Risks can broadly be classified as external and internal, although there are some that fit into both categories. The risks that are commonly faced by treasuries the world over have much in common and in considering external risks, these are most often related to foreign exchange related matters, liquidity factors and macro-economic risks such as interest rates. They don’t exist independently of each other, but are interlinked. These external risks are understandably often beyond the control of treasurers.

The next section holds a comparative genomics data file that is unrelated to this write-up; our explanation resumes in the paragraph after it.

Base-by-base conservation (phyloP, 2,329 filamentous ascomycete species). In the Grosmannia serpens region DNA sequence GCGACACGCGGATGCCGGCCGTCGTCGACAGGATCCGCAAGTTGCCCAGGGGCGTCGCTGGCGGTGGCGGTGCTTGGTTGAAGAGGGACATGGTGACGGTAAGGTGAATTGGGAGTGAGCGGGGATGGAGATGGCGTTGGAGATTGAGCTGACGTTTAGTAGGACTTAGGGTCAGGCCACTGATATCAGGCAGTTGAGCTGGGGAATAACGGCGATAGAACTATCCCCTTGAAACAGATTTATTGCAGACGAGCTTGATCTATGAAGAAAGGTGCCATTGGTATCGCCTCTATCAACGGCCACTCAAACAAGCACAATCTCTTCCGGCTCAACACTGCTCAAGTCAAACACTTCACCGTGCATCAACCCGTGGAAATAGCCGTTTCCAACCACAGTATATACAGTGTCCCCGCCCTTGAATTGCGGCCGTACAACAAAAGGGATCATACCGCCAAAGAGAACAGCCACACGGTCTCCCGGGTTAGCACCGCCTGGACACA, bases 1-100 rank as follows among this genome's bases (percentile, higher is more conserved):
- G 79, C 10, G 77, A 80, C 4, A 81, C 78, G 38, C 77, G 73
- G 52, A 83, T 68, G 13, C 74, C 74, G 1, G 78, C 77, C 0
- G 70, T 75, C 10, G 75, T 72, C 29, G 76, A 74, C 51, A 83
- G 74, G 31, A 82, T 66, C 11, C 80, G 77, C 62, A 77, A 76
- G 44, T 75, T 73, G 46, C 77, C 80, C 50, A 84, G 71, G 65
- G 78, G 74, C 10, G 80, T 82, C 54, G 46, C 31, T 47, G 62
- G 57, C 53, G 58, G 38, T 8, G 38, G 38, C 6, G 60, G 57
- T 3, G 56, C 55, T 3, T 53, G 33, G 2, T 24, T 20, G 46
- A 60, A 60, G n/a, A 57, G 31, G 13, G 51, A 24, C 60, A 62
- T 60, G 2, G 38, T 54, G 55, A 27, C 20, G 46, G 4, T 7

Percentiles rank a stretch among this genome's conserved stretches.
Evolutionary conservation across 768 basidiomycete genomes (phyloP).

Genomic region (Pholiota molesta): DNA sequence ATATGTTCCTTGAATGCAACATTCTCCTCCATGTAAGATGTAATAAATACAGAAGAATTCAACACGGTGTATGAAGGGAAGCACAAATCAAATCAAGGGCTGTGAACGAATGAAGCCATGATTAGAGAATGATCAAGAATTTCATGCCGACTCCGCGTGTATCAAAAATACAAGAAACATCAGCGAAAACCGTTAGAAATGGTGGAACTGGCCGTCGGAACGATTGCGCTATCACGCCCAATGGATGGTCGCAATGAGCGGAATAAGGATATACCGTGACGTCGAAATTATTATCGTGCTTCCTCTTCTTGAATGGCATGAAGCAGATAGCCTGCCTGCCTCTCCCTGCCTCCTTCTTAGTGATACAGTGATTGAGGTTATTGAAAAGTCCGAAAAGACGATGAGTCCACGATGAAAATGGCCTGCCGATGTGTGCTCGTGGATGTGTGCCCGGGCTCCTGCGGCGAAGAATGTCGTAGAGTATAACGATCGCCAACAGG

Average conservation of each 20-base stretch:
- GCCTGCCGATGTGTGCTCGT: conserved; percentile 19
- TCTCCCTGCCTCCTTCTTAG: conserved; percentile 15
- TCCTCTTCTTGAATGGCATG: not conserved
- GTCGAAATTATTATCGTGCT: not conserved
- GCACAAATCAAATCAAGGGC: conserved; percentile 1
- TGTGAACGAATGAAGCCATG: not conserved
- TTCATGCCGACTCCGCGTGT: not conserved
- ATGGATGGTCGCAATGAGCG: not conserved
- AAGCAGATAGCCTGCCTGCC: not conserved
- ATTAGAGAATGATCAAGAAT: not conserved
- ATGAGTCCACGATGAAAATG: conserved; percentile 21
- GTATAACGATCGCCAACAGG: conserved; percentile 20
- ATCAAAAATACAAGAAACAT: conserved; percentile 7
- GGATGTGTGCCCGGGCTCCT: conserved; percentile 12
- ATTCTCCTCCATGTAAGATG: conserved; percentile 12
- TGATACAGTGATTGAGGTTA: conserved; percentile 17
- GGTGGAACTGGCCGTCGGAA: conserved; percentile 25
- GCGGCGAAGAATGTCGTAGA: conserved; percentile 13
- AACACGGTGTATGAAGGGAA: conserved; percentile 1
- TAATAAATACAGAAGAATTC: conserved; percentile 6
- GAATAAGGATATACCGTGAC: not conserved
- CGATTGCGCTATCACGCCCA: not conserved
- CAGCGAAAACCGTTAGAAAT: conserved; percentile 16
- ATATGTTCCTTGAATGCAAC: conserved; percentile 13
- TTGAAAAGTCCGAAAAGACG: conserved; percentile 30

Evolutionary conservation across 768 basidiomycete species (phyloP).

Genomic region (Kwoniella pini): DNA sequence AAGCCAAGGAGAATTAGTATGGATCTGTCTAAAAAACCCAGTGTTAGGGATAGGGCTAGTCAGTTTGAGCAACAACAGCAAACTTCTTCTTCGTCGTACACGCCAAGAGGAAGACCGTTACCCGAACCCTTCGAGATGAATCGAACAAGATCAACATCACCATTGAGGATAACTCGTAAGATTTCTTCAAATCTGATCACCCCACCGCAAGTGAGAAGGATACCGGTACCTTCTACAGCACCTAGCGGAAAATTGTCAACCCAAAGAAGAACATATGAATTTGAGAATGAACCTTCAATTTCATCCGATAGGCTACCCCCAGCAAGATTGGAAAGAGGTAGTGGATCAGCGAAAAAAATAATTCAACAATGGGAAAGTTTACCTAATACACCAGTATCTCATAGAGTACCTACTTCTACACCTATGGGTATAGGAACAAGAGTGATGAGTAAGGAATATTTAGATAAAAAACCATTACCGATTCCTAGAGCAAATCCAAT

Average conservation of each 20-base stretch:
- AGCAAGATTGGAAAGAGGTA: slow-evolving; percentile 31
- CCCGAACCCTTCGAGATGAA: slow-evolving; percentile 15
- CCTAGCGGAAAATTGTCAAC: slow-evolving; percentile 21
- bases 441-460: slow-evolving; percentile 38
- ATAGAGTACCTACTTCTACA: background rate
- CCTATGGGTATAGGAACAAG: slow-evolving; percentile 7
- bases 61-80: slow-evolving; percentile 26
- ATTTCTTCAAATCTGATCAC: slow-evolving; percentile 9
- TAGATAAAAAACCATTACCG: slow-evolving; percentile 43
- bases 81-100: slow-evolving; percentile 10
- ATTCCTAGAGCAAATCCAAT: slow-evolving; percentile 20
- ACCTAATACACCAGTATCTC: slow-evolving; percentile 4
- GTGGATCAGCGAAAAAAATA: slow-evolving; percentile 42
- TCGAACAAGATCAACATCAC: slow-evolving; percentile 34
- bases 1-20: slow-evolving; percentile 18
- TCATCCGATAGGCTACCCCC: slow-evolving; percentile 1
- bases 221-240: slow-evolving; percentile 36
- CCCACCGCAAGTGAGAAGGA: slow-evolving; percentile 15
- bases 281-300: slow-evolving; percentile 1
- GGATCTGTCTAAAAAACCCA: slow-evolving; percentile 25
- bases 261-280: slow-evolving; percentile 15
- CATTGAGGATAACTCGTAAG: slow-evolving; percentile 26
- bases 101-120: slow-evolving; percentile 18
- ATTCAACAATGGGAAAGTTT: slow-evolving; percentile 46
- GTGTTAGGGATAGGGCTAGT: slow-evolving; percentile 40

Risk management strategies
Particular strategies have been created to deal with these risks; foreign exchange risk, for instance, can be managed by hedging. This speaks to the evolution of the mandate of treasuries from being a profit centre to managing risk – the hedge should try and maintain the status quo and any profit that may be made should not be an objective. Different entities employ different hedging strategies which are sometimes determined by geography. An example of this is that Japanese corporates generally tend to use a natural hedge, by borrowing a dollar for every dollar that they invest. Other corporate treasuries use futures, forwards and derivatives, both regulated and over-the-counter (OTC) instruments, depending on their location. Risk management strategies have also been created for liquidity issues and macro-economic risks.